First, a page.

Christopher J. Nichols was arrested Friday night as part of a Powell Police Department investigation into the Dec. 4 death of Jeremy W. Ernest, 30.
Ernest was initially taken to Powell Valley Hospital, unconscious and vomiting, around 1:44 a.m. and a roommate overheard a doctor saying he had opiates, a group of drugs that includes heroin, in his system, according to an affidavit from Powell Police Investigator Mike Hall submitted in the case.
Ernest was released from the hospital at 5:10 p.m., but less than an hour and a half later, another 911 call was placed from Ernest’s East Sixth Street apartment complex reporting he was struggling to breathe, Hall wrote.
Hall’s summary of the investigation suggests that after leaving the hospital the first time, Ernest may have ingested black tar heroin — an illegal and highly addictive opiate and depressant.
Ernest was pronounced dead at the hospital at 7:22 p.m.
No obvious cause of death was found in an autopsy and toxicology results will likely not be available for three or four weeks, said Park County Coroner Tim Power. Hall says hospital records indicate Ernest had opiates, benzodiazepines and THC — the active ingredient in marijuana — in his system.
Nichols has been charged with delivering the heroin to Ernest, a felony, and negligent homicide, a misdemeanor charge that alleges Nichols caused Ernest’s death “by conduct amounting to criminal negligence.” Hall quotes Ernest’s roommate, Morgan Wiles, as saying Nichols was slow to call 911 the two times Ernest collapsed and quotes two unnamed informants as saying Nichols admitted he’d provided Ernest with heroin.
Nichols claimed to have warned Ernest that the heroin was strong and he shouldn’t use it all at once, Hall wrote of the informants’ accounts. They recalled Nichols saying “‘the stupid son of a (expletive) wouldn’t listen to me’ or words to that effect,” Hall wrote.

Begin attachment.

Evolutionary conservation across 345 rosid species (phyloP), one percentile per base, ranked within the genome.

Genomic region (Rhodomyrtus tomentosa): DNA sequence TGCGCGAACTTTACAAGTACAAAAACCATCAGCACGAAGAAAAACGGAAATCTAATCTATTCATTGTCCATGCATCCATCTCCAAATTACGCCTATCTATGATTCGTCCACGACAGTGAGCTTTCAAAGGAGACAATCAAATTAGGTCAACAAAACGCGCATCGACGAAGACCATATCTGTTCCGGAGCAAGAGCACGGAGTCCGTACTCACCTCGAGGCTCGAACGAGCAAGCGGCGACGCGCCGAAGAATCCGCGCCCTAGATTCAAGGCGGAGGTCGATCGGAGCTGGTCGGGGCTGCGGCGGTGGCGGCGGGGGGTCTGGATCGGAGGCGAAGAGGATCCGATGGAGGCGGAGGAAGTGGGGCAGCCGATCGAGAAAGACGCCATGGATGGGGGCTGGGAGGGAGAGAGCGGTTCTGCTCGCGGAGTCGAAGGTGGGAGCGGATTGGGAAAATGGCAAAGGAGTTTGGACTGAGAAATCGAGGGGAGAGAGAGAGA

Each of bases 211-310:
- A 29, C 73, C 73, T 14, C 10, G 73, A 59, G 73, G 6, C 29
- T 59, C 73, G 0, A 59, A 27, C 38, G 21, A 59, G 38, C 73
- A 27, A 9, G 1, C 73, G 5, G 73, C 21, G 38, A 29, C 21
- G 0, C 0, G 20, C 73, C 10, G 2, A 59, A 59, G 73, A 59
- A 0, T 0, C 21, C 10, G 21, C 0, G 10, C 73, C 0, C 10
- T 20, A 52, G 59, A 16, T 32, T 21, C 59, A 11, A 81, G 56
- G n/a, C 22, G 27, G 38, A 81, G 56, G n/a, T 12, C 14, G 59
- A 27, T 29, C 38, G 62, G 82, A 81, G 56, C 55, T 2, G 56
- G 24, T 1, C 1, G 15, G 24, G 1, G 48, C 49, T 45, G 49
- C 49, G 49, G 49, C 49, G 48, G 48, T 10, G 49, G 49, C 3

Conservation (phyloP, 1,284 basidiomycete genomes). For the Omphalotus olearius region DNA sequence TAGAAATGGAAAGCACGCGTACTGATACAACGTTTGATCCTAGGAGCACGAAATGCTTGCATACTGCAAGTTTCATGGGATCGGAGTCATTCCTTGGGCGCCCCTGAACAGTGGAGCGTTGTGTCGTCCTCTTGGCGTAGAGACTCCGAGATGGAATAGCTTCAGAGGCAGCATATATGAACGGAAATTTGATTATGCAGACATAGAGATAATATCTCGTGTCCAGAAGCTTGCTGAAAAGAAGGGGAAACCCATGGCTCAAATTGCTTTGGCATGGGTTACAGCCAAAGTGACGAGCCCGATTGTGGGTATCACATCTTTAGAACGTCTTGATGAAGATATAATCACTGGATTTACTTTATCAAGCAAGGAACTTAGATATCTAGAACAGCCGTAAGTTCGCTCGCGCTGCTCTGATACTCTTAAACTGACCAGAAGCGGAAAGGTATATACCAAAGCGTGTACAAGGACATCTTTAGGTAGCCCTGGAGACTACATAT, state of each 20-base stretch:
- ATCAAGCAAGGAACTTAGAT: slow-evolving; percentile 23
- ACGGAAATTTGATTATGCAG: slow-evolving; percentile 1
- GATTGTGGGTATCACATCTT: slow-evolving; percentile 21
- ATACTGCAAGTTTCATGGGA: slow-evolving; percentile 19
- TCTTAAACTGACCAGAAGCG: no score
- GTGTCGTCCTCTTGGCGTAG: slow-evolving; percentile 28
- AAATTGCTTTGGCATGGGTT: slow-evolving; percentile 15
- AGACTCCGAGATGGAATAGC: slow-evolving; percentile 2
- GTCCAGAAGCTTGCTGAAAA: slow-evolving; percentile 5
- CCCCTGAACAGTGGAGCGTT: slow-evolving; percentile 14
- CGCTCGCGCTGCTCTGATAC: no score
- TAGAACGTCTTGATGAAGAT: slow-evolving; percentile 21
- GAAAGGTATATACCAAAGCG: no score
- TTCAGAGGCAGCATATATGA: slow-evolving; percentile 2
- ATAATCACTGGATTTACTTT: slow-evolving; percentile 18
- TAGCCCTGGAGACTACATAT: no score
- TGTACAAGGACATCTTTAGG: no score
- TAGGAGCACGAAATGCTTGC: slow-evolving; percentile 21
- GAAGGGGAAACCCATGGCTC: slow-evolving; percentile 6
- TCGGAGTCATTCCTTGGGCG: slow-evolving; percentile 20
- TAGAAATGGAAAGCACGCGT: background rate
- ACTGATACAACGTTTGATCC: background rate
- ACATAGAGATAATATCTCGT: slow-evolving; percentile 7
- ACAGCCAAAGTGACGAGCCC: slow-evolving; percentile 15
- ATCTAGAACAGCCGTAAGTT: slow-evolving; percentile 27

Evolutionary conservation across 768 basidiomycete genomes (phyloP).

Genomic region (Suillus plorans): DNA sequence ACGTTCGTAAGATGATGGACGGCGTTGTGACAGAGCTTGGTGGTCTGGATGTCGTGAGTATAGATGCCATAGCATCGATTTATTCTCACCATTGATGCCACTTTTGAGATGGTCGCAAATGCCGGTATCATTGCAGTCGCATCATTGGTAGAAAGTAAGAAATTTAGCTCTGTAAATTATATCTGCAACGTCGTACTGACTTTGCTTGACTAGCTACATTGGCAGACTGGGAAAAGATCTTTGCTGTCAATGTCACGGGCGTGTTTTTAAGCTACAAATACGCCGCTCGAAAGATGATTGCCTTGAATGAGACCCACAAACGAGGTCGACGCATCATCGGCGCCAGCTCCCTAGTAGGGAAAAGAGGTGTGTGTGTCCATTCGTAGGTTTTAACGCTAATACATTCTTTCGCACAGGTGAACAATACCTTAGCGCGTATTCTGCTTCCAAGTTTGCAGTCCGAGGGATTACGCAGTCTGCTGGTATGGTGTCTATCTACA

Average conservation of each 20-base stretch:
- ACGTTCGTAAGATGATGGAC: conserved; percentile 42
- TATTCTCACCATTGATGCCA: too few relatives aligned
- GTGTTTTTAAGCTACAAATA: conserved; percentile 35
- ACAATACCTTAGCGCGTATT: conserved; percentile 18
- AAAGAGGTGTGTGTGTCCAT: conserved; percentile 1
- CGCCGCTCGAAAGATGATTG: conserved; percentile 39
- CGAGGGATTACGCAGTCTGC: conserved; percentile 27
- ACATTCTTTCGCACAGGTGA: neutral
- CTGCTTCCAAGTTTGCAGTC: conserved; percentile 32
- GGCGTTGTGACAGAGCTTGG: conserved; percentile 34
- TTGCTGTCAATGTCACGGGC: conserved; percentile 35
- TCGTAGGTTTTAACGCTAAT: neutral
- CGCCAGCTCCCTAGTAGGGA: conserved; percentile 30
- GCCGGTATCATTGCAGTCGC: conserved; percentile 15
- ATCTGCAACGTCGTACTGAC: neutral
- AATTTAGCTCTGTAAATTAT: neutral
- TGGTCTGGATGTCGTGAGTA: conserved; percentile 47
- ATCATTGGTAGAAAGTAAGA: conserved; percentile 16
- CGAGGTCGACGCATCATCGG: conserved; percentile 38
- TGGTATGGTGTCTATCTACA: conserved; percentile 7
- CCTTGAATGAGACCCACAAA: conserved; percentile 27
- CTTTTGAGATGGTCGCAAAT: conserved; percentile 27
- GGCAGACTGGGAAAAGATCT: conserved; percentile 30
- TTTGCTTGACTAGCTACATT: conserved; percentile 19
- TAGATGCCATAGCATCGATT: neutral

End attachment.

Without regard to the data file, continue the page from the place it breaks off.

Nichols also faces a third charge of illegally possessing a felony-level amount of anabolic steroids; police allegedly found more than .3 grams of the substance in a safe in Nichols’ bedroom, making the count a felony.
At an initial Monday afternoon appearance in Circuit Court, Nichols acknowledged having the steroids, but said the negligent homicide and heroin delivery charges “were out of the ballpark” and later added “I just think that this is ridiculous.”
In arguing for a lower bond than the $40,000 figure requested by a prosecutor, Nichols said he works as a server, goes to Northwest College as a full-time nursing student and attends church in Clark.
Nichols said unspecified attorneys have told him the individuals referenced in the affidavit are drug addicts or dealers.
“I came out here and I turned my life around, sir, like, been doing good and they (Ernest and Wiles) come over always trying to party and when all this started happening, like, I actually called 911 both times,” Nichols said in a lengthy statement. “Morgan (Wiles) never did anything.”
In contrast, Wiles reportedly told Investigator Hall that he’d insisted Nichols call 911.
When Ernest became sick in the early morning hours of Dec. 4, Nichols wanted Wiles to drag Ernest back to his own apartment next door before calling police, saying his place was “dirty” and that he couldn’t have cops there, Hall wrote of Wiles’ account.